First let me apologise to those who noticed or might be offended by the fact that I referred to Sydney was a country in my last blog from Hong Kong. As a close friend of mine pointed out, just because I focus on finance and happened to be going to Sydney, it is not the only place in Australia and I am well aware of that.
That said I was visiting and writing from Sydney where I have been meeting with some more PR agencies and getting a general view of the current business landscape. Let’s start of by saying that there is no recession in Australia, and my things have changed in the last few years. With the AUS $ at a 27 year high and all talk of parity with the Greenback things are sunnier than ever down under.
The economy is booming but wow does that make it expensive for us visitors and all my colonial friends who have decided to leave the UK for sunnier skies! I sort of revelled in the fact that they all now claim that Sydney is more expensive than London! You cannot have everything mates.
A new female prime minister, property prices at an all time high and with Aus $1.4 trillion sitting in the Australian Superannuation fund, and predicted to go to Aus $3-5 trillion in the next ten years the future really does look bright.
So I go to meet with John Brogden the fairly newly (18 months) instated head of the Financial Services Council, the body representing Australia’s retail and wholesale funds management, superannuation and life insurance industries. In a typically naive way I have that enviable but uninformed view that Australians, all those thousands of miles away, have this have this nice pension pot (which happens to be vast!) and they will all inhabit an Australian invested and funded bubble living off the proceeds into retirement. That is so not the case, as John pointed out to me. The fact that Australia leads the world in its approach to defined contribution and superannuation means that they have plenty to teach the rest of us and that is why investment managers from around the globe are clamouring to learn from them and get a slice of their ever increasing pot.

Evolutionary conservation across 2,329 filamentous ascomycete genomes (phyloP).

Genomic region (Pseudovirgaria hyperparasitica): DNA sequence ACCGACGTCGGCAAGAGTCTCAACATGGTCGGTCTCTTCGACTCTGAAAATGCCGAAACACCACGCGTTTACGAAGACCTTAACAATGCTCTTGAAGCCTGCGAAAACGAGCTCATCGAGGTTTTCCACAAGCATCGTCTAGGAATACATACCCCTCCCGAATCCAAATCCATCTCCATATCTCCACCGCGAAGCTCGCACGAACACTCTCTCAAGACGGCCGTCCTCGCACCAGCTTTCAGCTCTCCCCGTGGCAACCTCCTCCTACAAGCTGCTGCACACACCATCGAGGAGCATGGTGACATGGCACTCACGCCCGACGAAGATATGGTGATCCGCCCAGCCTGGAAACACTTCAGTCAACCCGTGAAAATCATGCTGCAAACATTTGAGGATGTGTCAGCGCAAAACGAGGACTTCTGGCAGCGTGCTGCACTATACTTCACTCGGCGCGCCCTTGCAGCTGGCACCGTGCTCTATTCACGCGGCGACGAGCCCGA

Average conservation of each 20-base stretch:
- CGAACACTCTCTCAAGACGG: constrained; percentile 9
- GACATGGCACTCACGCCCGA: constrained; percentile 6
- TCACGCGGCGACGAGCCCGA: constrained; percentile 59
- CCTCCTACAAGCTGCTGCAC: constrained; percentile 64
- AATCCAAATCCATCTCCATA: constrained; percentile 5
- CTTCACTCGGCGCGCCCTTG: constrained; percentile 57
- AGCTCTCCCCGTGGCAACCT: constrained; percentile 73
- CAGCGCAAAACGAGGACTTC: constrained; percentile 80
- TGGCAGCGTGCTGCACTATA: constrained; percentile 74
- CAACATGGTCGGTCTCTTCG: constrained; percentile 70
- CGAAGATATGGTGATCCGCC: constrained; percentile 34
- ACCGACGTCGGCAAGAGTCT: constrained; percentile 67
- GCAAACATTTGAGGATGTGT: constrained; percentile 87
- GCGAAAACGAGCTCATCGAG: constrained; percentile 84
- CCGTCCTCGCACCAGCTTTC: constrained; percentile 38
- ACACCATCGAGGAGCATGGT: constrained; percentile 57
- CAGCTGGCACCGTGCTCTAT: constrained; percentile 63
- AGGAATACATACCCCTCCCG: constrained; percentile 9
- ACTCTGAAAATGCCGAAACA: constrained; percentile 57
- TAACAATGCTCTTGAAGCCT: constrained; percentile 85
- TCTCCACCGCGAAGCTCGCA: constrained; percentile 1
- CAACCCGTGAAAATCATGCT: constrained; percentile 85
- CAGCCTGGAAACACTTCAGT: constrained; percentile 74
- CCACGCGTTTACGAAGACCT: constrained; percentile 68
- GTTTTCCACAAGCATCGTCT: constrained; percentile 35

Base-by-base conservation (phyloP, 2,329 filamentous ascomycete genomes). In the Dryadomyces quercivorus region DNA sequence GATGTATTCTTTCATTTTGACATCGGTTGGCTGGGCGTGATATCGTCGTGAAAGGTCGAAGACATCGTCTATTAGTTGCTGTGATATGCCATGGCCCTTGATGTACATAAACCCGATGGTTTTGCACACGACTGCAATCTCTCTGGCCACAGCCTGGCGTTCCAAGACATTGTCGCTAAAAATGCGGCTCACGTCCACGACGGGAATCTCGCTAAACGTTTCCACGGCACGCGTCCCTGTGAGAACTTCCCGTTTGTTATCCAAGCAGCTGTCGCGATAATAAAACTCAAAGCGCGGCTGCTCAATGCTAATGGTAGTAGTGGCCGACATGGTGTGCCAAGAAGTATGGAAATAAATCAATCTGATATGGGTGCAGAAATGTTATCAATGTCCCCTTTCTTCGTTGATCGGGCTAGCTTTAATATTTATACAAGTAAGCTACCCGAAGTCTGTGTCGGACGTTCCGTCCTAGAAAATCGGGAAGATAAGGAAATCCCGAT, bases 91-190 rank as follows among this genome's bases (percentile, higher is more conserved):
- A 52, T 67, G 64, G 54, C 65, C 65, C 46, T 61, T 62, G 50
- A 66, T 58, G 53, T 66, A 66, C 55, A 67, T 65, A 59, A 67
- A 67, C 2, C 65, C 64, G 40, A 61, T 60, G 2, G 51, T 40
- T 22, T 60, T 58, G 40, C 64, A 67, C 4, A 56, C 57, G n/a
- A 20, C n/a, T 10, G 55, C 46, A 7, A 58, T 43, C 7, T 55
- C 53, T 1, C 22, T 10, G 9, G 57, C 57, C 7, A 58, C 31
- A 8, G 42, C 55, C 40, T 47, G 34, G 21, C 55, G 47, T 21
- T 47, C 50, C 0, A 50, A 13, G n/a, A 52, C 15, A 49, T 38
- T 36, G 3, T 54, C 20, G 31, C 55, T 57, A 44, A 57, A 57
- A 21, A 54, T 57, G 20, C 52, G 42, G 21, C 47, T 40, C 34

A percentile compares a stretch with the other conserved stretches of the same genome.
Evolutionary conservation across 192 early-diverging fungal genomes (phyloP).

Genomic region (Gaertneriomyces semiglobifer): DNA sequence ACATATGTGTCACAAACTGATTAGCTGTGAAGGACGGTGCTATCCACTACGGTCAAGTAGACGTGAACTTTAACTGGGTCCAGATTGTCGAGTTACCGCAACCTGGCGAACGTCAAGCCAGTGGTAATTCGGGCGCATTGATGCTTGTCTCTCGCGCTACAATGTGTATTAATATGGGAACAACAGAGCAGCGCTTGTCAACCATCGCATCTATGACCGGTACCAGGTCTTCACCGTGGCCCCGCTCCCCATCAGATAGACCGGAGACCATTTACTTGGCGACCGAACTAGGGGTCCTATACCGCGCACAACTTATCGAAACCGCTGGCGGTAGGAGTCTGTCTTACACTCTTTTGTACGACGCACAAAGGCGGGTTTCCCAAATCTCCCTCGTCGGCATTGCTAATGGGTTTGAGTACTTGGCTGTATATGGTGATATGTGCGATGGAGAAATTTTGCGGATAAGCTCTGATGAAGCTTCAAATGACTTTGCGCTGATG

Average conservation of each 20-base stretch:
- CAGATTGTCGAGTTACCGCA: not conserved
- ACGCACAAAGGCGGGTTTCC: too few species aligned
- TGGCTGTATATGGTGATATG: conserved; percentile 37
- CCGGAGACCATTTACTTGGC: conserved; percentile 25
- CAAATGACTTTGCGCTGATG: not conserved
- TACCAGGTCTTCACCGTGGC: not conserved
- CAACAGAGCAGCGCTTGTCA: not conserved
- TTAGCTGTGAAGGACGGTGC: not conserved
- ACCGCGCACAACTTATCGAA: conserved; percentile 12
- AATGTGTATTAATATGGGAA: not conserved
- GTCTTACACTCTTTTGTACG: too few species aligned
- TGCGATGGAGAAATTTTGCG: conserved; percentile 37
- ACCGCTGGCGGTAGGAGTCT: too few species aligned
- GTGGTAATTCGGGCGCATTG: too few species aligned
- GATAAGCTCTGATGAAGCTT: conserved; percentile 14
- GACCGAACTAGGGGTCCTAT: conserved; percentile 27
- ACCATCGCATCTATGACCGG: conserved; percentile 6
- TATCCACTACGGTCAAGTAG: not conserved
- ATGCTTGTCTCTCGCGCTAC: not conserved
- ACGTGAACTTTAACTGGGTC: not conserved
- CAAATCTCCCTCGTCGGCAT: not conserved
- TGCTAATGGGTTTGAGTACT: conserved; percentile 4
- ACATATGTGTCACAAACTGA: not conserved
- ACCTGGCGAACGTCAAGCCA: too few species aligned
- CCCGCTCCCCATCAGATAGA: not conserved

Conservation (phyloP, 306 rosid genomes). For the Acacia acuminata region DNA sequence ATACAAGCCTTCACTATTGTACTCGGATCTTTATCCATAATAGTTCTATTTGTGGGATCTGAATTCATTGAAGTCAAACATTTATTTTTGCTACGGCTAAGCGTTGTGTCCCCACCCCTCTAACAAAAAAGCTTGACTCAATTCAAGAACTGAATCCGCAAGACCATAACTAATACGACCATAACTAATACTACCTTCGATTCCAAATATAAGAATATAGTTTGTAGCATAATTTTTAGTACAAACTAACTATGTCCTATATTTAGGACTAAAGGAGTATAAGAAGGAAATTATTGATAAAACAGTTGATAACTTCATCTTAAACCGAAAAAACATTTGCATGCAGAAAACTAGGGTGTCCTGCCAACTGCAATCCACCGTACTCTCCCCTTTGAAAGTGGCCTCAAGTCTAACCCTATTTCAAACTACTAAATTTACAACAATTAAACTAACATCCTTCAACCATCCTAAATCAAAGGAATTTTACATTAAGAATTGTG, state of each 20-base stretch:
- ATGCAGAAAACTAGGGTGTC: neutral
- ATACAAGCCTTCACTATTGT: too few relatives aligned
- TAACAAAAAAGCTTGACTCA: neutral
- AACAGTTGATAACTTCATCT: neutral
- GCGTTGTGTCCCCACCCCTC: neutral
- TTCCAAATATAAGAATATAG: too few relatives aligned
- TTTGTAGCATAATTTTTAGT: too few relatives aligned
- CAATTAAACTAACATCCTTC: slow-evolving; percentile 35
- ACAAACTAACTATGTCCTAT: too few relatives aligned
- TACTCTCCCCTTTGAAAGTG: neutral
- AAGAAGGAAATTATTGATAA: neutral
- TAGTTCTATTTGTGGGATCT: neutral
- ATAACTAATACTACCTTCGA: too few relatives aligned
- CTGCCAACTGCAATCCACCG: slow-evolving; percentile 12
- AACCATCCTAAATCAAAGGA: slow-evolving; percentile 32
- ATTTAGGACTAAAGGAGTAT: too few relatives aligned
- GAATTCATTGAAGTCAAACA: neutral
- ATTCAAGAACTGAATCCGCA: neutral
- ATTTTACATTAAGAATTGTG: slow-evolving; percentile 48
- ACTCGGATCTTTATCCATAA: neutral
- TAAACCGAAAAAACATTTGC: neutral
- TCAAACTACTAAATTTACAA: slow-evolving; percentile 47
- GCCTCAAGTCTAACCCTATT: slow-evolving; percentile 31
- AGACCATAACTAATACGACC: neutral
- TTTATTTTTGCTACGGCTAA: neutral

There is a perception that Australia is safe, and it might be but it is also sophisticated and certainly not boring. What we refer to as hedge strategies elsewhere around the globe the Australians see as standard investment strategies as they do not have the same asset class restrictions.
Another misconception is that by investing in Australia you get no exposure to the rest of Asia and this is simply not true: Aus $400bn of the current fund is invested across Asia and this is expected to clearly grow in size but also as a percentage of the overall fund, Australia is all about offshore. If we are to become truly global as a financial system then we need to be more open minded in every respect and learn from our far off cousins and agree to work together to achieve all of our goals of creating a safer and less risky financial future for all of us.
The final thing that I learnt in my time in Australia, from a PR perspective, is that despite an assumption that trends in public relations emanate from the UK and US, simply because we may have more publications than others, that does not mean that we cannot learn from out counterparts ‘down under’.
Public relations advice is cutting edge in Australia from a sector perspective and boy do the people we work with down there know their stuff.